Published by Image Comics
Writers: Brian K. Vaughan
Artist: Fiona Staples
Cover Art: Fiona Staples
A review by Jake Morris.
“You have to be brave before you can be good.”
A quote that can be found in one of the many mesmerising panels in the twentieth issue of Saga. While it does speak of a current situation within the book, it also, perhaps, speaks of the book’s success itself. Despite Brian K. Vaughan’s previous work, Saga was always a different breed. A space opera. One that writers often dare not attempt in fear that they be treading on sacred ground (ala a franchise ending in Wars and starting in Star). Brave though the series has been since it began, brave it continues to be, and with that we are blessed with something altogether better than good.
Issue twenty brings forth a location hopping entry, covering the various story threads laid out by both BKV and Fiona Staples. From a Prince Robot IV currently, how best to put it? Out of order? To some interesting plot points focusing on Marko and Alana. It has not been the most common of occurrences to see the ‘happy’ couple engaging in separate scenarios in the past issues but it certainly works for the better here.
Marko has teetered on some underlying potential points that BKV teased at, and while the dialogue is perfect, it leaves a sense of dread in your gut. Alana, however, gets a shot at showing off her individuality that has not been most evident in her current escapades of motherhood and fleeing through space.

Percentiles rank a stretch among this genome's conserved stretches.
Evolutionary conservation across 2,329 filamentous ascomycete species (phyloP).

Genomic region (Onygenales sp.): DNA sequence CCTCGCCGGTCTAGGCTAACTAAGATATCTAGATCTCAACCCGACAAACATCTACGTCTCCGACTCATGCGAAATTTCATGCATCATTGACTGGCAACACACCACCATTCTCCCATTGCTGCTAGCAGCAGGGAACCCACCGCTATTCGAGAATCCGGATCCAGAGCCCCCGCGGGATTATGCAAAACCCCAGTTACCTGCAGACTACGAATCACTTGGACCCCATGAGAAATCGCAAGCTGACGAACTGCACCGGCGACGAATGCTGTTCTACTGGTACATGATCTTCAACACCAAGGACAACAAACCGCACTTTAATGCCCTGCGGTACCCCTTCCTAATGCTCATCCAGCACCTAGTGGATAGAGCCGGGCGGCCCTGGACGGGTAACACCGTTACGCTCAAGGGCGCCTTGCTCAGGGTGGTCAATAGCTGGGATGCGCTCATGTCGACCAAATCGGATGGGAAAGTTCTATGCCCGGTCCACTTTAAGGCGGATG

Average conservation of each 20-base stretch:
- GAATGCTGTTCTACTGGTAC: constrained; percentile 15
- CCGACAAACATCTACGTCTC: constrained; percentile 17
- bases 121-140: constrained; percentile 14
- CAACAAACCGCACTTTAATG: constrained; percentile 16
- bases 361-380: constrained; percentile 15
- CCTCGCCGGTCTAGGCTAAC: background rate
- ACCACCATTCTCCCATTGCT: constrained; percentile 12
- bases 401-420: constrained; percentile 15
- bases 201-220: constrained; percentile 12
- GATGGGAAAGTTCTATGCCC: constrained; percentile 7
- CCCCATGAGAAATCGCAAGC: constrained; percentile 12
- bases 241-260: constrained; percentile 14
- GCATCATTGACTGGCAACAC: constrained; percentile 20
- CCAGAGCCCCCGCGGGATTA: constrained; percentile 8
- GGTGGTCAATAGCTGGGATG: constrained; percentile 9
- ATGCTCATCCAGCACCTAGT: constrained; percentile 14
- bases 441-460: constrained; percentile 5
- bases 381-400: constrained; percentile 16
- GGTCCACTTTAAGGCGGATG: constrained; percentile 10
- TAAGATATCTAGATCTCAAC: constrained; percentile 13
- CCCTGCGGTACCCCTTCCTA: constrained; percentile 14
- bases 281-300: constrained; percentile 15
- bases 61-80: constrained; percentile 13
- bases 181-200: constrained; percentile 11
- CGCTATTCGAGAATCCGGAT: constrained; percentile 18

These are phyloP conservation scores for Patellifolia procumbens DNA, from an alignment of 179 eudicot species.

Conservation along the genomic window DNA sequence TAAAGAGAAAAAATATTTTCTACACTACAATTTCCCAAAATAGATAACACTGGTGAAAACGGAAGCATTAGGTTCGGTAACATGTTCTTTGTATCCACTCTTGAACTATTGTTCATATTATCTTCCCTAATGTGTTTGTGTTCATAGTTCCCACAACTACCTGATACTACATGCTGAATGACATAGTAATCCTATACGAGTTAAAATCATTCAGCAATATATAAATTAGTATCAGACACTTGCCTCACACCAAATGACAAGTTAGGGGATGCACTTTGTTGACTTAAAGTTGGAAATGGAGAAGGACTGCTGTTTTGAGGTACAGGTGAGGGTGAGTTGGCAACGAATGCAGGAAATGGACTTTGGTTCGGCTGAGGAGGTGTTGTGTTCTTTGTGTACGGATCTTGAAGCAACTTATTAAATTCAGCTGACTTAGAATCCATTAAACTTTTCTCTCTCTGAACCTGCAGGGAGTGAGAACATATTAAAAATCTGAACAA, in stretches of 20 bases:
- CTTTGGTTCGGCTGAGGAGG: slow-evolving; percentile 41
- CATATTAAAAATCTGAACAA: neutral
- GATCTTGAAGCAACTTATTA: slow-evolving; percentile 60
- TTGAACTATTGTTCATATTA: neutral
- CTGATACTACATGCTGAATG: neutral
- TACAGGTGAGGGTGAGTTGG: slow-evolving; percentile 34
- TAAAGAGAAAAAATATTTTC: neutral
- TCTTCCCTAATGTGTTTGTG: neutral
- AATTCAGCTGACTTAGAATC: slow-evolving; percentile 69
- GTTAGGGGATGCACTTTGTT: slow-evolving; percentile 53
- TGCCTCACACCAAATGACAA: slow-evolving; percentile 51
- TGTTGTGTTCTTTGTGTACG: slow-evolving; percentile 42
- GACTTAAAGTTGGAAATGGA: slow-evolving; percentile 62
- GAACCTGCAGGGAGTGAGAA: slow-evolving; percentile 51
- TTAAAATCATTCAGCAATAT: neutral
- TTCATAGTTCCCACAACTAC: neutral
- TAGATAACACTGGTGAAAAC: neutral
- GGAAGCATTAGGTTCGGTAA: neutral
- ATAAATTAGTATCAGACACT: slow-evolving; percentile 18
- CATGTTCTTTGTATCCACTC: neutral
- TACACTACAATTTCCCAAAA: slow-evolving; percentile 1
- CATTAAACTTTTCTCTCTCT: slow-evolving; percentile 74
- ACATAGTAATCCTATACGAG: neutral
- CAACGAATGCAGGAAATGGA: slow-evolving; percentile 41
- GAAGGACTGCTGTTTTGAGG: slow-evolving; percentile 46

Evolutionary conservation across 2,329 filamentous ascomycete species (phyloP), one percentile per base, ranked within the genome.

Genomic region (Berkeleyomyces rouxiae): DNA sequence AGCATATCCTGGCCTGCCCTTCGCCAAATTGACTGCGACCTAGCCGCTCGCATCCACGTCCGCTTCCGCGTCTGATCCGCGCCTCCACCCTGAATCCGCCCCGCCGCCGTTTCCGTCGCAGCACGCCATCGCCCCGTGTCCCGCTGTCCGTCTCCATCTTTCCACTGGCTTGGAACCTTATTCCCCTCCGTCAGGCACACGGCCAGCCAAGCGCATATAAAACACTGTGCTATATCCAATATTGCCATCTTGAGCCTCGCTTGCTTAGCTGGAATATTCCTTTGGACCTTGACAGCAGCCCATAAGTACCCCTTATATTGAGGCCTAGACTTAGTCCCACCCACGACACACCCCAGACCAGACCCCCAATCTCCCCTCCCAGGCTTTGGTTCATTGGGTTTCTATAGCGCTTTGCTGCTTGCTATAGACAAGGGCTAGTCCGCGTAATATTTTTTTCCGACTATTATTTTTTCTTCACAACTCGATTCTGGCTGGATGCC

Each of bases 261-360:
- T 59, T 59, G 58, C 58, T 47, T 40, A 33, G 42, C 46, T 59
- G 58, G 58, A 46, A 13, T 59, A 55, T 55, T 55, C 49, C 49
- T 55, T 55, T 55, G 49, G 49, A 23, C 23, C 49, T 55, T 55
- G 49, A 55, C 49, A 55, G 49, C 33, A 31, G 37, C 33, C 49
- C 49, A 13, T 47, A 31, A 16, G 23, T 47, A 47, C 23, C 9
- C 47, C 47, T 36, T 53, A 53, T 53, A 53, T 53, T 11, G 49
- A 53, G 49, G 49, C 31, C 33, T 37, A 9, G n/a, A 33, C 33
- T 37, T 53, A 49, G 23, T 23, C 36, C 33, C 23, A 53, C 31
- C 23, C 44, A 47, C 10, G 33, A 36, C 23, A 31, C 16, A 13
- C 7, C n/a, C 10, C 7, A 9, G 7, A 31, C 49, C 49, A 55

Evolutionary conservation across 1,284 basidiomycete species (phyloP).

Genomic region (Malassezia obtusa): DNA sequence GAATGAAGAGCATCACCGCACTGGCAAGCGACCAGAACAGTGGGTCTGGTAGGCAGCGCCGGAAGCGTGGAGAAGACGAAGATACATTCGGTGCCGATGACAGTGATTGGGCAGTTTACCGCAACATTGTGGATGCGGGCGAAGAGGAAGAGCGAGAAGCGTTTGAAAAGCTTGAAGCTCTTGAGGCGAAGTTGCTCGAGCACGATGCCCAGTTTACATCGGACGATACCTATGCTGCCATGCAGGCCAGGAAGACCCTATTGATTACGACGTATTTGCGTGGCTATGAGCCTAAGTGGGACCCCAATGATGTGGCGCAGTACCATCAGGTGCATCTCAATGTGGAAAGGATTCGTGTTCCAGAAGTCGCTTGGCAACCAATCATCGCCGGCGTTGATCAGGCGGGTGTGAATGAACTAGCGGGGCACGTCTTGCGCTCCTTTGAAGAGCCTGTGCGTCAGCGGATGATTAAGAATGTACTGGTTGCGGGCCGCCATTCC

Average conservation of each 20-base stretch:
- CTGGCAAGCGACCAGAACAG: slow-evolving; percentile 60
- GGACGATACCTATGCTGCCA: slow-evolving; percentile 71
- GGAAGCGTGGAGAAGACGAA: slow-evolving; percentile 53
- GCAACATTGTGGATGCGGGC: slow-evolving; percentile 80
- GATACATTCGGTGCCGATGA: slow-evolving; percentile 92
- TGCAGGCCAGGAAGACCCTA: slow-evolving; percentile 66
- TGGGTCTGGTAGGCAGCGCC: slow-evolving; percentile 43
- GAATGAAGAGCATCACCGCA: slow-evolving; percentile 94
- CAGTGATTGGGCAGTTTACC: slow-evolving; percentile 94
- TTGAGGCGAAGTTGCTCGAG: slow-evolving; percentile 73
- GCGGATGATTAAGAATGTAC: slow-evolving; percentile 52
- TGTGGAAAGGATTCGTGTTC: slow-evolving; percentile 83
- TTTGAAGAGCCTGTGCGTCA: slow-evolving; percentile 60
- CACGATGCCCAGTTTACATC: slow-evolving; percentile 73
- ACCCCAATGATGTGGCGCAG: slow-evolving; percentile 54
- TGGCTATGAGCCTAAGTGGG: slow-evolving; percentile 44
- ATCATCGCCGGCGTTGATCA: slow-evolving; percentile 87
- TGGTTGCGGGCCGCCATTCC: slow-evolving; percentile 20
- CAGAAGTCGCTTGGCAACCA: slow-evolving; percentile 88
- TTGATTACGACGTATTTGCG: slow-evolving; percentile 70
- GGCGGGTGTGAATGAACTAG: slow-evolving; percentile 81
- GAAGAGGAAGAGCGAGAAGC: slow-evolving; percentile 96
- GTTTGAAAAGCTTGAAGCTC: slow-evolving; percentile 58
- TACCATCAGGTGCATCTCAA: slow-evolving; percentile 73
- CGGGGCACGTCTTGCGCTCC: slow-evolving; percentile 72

All of this is wonderfully achieved through the ever reliable art of Fiona Staples. Not being locked to the confines of a world that is the norm for readers allows for Staples to be expressive and go wild. Alana getting high on some form of space drug is a beautiful piece of work spanning two pages and a particular high point. Though not much gets better than seeing the progression of Hazel as not only a vehicle for the story’s progression, but also in how her character develops with the art. With time jumping forward after the book’s hiatus, it is nice to see Hazel becoming much more involved in proceedings.
The issue isn’t without its low points however. The ending does leave readers with a bit of a cliffhanger, but the way in which it ends comes across as an attempt to claim a shock after having such normality across the previous pages. That said, the new villainous character introduced may just be the biggest threat yet, and for once, they appear to have a different agenda than to just hunt down Hazel, Alana and Marko.
A solid read. If you are not reading Saga, why the heck not?
Jake is a contributing writer for Drunk On Comics. You can follow him on Twitter at @JakeUtd.